At Least 30 New Yorkers Reportedly Ingested Household Cleaners Since Donald Trump’s Controversial Comments – Video

According to nydailynews on 24th April 2020, An unusually high number of New Yorkers contacted city health authorities over fears that they had ingested bleach or other household cleaners in the 18 hours that followed President Trump’s bogus claim that injecting such products could cure COV-19, the Daily News has learned.

The Poison Control Center, a subagency of the city’s Health Department, managed a total of 30 cases of possible exposure to disinfectants between 9 p.m. Thursday and 3 p.m. Friday, a spokesman said.

None of the people who reached out lost life, the spokesman said. But compared to last year, the number of cases was worthy of a double-take.

According to data obtained by The News, the Poison Control Center only handled 13 similar cases in the same 18-hour period last year. Moreover, out of the cases reported between Thursday and Friday, nine were specifically about possible exposure to Lysol. Theshaderoom reports on 25th April 2020, Ten were in regard to bleach and 11 about household cleaners in general, the spokesman said.

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In last year’s 18-hour period, there were no cases reported about Lysol exposure and only two were specifically in regard to bleach, the data shows. Tribuneindia reports on 25th April 2020, During Thursday night’s COV-19 briefing at the White House, Trump suggested doctors may be able to cure COV-19 by injecting disinfectants like bleach directly into the lungs of their patients.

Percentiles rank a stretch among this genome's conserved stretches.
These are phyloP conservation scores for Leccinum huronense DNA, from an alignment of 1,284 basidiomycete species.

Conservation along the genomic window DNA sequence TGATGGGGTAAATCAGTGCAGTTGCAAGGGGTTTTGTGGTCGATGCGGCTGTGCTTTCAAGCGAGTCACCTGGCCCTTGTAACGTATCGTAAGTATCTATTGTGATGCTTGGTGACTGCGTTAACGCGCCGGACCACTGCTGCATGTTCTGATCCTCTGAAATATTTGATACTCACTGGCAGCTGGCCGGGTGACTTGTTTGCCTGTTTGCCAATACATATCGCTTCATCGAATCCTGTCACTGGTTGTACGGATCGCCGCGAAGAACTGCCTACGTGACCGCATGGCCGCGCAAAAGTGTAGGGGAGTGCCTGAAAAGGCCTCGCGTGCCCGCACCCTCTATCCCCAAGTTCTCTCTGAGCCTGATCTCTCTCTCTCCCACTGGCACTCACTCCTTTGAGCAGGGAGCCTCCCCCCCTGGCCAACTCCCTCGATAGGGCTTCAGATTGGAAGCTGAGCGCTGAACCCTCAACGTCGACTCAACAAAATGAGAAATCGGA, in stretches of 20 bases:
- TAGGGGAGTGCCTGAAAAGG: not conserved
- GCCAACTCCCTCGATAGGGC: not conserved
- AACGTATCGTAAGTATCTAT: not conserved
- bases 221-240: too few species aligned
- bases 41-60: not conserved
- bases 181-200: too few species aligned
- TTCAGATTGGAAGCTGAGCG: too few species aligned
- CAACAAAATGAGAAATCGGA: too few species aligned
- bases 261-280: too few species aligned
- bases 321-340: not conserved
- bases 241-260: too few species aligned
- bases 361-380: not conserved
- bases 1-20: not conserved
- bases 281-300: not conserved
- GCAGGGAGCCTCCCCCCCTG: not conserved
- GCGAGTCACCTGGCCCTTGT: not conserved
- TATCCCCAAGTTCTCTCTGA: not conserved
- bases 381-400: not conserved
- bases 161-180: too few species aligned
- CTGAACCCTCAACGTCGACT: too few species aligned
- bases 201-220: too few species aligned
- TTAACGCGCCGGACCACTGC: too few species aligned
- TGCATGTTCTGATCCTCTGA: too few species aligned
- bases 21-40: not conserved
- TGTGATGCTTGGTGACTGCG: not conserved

“Because you see it gets in the lungs, so it’d be interesting to check that … It sounds interesting to me,” Trump said, turning to his health advisers and asking them to look into the matter.

On Friday afternoon, following widespread pushback from medical experts, Trump claimed his suggestion was a joke. “I said it sarcastically,” Trump told reporters in the Oval Office. Despite Trump’s sarcasm defense, health and emergency agencies took his comments seriously and warned people against listening to the president.

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“To be clear, disinfectants are not intended for ingestion either by mouth, by ears, by breathing them in any way, shape or form,” New York City Health Commissioner Oxiris Barbot tweeted. “Doing so can put people at great risk.”

A White House spokesman demurred Friday night when asked for comment on the Big Apple’s spike in possible cases of household product poisoning in the aftermath of Trump’s comments.

“The media has lost control with their mischaracterizations and outlandish headlines about what the president said, and completely ignore that he has consistently emphasized that Americans should consult with their doctors regarding COV-19 treatment,” said the spokesman, Judd Deere.

Note – As information about the coronavirus pandemic rapidly changes, We are committed to providing the most recent data in our coverage. Some of the information in this story may have changed after publication. For the latest on COVID-19, readers are encouraged to use online resources from CDC, WHO, and local public health departments.

This article was originally published on the on 24th April 2020, on 25th April 2020, on 25th April 2020

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